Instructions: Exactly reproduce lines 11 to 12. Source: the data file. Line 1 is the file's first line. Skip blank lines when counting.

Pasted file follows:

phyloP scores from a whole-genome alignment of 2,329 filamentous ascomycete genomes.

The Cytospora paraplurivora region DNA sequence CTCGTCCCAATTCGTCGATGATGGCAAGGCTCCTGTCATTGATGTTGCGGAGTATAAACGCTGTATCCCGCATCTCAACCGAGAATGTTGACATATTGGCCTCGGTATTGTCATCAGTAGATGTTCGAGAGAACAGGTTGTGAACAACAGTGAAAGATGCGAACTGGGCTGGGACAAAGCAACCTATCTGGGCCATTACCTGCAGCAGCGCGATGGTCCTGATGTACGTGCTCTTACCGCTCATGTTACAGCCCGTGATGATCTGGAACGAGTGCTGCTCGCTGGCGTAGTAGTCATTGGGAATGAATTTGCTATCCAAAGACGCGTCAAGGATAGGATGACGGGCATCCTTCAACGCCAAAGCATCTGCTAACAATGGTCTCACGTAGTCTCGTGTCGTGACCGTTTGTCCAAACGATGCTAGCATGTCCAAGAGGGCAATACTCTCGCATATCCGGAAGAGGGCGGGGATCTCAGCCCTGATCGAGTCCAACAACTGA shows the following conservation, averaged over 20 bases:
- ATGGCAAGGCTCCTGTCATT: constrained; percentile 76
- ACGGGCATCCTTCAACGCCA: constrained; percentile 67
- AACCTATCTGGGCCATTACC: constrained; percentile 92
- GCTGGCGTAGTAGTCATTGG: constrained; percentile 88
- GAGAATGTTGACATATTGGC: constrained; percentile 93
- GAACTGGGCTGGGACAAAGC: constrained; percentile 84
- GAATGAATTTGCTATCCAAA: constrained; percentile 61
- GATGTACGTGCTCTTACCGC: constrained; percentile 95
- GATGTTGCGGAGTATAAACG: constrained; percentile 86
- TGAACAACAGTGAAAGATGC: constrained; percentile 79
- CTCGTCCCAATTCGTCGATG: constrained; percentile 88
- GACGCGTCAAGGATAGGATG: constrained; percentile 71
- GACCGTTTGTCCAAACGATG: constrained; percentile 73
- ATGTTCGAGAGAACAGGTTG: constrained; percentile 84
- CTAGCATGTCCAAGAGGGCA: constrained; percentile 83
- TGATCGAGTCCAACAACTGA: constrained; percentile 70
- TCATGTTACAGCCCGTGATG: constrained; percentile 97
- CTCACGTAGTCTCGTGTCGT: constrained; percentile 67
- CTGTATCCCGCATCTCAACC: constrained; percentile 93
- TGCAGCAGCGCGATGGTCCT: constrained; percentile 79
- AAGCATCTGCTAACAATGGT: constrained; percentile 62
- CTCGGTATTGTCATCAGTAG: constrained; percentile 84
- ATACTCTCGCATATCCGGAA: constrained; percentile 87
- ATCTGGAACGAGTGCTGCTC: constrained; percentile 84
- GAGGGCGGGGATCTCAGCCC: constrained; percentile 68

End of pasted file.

- GATGTTGCGGAGTATAAACG: constrained; percentile 86
- TGAACAACAGTGAAAGATGC: constrained; percentile 79